Basically, attractor fields describe how we function energetically on subtle levels. We are pulled into fields around us that represent the same fields within us. Sound familiar? It’s very similar to the law of attraction. Hawkins goes on to describe our innate ability to transcend levels of subtle energy through awareness, conscious choosing, and release of what we “know”.
In his book (pg 137), Hawkins briefly discusses Rupert Sheldrake’s description of “morphogenetic fields”, or M-fields, that “also exist in energy fields of consciousness, underlying thought patterns and images – a phenomenon termed ‘formative causation’.”
M-fields can determine what is possible, because what we believe we can do is what we do. Hawkins uses the example of running a mile in under four minutes: until Sir Roger Bannister broke the perceived barrier of if not being possible, no one had been recorded doing it. Yet after Bannister shattered the illusion, more and more people began achieving the same feat. He changed the M-field – or the energetic acceptance of what was thought to be possible – and that changed the reality for others, too.
So the next time you’re bored, what if instead of reaching for distraction (in whatever form you choose) you take an internal pause to simply notice what is happening. Ask a few questions:
What is the activity – or lack of – with which you’re bored?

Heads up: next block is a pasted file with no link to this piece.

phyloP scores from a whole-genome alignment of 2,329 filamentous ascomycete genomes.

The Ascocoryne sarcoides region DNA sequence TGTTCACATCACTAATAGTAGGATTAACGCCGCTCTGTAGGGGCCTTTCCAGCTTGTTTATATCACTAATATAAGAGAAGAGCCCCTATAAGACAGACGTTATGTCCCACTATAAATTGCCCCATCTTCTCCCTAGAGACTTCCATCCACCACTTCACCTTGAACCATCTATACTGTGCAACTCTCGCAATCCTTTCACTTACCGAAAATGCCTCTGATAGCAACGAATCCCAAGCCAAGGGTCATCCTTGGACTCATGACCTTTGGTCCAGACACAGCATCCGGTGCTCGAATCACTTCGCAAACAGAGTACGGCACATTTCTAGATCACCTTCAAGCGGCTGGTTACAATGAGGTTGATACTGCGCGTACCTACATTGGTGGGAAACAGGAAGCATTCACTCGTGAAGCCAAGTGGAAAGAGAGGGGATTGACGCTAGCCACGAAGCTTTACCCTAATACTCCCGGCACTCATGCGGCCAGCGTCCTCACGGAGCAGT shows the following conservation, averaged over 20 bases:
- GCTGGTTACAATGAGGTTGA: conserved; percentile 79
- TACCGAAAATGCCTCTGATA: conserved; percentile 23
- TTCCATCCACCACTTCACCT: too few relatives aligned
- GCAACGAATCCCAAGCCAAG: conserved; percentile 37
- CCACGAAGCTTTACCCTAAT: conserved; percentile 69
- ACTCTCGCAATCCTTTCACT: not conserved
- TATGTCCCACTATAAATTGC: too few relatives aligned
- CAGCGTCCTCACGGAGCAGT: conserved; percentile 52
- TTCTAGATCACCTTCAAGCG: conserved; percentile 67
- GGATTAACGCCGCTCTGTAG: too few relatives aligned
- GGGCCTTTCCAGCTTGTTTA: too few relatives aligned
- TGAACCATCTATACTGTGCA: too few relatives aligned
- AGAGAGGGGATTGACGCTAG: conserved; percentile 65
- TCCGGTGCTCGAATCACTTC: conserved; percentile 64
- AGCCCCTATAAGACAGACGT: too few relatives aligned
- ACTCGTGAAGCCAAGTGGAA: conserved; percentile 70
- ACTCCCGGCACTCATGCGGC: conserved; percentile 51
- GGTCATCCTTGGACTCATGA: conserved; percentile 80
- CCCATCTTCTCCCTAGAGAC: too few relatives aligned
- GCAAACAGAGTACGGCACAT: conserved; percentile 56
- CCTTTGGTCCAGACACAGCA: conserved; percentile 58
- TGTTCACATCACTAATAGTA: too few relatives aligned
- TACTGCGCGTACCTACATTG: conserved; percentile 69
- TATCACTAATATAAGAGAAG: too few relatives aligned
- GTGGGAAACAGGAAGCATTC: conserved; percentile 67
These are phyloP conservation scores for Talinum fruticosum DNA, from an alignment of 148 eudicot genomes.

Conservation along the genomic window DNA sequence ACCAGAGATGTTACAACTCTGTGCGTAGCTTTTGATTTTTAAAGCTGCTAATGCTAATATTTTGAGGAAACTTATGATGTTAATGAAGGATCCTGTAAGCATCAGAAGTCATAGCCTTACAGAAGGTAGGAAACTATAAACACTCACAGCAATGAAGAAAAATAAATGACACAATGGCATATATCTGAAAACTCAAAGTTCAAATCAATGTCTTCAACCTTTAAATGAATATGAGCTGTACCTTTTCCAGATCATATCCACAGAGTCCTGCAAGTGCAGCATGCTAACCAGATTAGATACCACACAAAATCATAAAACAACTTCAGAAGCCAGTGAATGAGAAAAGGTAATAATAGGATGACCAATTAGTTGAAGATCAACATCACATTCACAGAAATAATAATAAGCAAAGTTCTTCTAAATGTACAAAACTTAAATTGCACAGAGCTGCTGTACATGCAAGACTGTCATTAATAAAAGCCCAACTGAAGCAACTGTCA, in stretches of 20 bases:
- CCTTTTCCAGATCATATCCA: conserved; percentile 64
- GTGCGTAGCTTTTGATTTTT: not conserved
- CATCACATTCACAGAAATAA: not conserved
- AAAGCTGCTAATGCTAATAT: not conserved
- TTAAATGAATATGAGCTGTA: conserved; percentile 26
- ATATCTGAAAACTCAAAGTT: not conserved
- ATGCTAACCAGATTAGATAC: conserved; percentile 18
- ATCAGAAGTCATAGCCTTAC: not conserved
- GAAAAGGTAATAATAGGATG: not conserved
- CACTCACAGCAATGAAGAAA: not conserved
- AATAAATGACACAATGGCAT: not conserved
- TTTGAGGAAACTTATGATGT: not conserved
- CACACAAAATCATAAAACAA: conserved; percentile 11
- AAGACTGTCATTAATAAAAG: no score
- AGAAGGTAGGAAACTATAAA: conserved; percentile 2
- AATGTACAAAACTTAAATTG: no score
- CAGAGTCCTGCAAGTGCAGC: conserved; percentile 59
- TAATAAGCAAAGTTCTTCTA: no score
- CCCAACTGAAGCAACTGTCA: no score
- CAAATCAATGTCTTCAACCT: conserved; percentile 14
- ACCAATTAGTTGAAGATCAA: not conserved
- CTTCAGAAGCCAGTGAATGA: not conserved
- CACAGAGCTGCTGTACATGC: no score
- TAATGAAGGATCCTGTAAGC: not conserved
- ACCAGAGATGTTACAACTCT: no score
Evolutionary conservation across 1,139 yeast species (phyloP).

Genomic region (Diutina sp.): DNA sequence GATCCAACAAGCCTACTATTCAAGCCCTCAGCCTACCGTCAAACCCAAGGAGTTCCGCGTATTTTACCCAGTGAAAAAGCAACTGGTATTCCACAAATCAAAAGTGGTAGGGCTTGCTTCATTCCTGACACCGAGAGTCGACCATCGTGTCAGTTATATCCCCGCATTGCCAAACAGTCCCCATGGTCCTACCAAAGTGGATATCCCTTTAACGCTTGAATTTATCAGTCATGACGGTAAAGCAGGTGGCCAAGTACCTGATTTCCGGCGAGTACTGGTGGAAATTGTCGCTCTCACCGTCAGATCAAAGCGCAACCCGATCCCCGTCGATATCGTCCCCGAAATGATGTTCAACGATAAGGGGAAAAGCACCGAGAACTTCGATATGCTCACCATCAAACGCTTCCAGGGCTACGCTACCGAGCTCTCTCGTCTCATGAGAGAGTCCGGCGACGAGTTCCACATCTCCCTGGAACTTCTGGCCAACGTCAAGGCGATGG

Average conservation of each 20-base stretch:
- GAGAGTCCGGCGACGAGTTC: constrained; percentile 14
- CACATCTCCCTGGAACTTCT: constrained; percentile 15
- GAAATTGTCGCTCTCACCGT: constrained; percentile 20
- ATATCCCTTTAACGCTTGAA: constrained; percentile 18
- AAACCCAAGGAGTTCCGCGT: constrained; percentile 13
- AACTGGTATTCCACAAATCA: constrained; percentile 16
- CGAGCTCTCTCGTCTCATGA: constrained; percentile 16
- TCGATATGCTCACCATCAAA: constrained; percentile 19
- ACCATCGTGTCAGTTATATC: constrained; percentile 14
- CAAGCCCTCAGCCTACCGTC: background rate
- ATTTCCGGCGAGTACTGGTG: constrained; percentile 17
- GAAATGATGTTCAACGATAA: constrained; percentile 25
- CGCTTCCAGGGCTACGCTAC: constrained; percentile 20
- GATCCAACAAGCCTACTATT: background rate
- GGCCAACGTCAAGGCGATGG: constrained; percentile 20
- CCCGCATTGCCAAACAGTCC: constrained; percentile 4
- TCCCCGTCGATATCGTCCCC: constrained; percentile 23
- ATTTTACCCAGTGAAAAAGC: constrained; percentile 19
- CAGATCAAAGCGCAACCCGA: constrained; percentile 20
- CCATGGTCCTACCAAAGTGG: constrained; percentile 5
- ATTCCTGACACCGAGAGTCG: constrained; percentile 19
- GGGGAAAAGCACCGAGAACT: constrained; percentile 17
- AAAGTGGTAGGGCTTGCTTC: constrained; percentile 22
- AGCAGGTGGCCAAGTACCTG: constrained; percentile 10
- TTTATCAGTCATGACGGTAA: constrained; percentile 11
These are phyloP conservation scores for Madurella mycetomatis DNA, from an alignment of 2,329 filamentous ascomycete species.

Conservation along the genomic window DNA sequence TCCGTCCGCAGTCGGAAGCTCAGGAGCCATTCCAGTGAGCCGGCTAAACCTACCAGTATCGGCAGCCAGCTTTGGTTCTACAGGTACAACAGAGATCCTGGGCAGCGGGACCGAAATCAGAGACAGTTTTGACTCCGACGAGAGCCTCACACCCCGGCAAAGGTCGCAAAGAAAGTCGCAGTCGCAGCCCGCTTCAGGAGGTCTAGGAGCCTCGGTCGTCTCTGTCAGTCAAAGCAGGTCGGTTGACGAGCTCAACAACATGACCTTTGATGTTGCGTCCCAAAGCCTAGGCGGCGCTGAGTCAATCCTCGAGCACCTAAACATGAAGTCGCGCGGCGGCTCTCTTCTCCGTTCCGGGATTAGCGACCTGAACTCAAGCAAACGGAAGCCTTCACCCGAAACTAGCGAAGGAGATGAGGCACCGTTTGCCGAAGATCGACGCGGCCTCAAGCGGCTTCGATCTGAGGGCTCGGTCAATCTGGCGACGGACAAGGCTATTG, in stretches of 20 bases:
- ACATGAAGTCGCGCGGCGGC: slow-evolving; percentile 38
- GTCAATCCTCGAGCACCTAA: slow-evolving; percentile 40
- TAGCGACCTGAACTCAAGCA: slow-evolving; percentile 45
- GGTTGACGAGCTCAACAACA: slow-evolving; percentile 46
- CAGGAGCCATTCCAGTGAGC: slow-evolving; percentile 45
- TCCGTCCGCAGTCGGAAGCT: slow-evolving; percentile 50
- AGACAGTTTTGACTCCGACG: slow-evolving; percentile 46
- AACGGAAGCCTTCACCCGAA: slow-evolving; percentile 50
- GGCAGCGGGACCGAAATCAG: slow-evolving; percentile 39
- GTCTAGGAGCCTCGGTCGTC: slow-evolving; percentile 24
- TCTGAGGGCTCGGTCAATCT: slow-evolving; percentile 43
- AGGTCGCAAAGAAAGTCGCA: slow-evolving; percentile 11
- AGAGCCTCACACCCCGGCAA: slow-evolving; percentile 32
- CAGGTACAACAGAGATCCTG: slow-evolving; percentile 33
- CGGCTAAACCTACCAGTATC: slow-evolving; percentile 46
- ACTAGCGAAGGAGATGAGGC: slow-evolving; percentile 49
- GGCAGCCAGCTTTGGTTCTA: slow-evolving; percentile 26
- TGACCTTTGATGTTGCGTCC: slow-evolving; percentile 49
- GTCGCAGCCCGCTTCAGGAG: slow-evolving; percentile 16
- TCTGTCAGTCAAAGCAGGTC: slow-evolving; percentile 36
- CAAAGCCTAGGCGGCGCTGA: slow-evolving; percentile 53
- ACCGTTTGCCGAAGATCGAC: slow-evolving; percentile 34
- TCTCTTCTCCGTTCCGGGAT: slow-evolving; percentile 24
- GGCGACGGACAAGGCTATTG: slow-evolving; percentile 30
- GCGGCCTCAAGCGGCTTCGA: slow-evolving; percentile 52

Why doesn’t it seem fulfilling?
Is your boredom linked to what you’re doing (or not doing), or to an energy of unrest within you that has deeper meaning?
Are you using boredom as an excuse to emotionally check out of something that has overwhelmed you, is difficult (though necessary) to face, or that no longer feels right?
What do you want to create in your life tangibly – write a book, a healthier body, a delicious meal, a thriving business?
What do you want to create in your life intangibly – freedom, loving relationships, peace, joy?
Not every moment in life has to consciously be about lifelong goals. Most moments in life are rightfully and simply about right here, right now, and finding contentment in any given space and time. Boredom is a message to us that there’s more to this space and this time we’re in if we allow ourselves the awareness to explore it and listen to our intuition. There is no shortage of things to explore in this world, and all of these moments eventually do add up to a lifetime. We’re infinitely choosing and forming our lives.
When we get really good at this we take back the power in our moments, and then nothing in life will be boring for longer than it took for us hear the message and realize what we could be doing instead. Count your blessings of boredom, and then make your boredom count. Become a conscious chooser of your attractor fields and former or your own M-fields, and then enjoy what you and the universe create together.
“This instant and eternity are struggling within us”. ~Arvo PartShare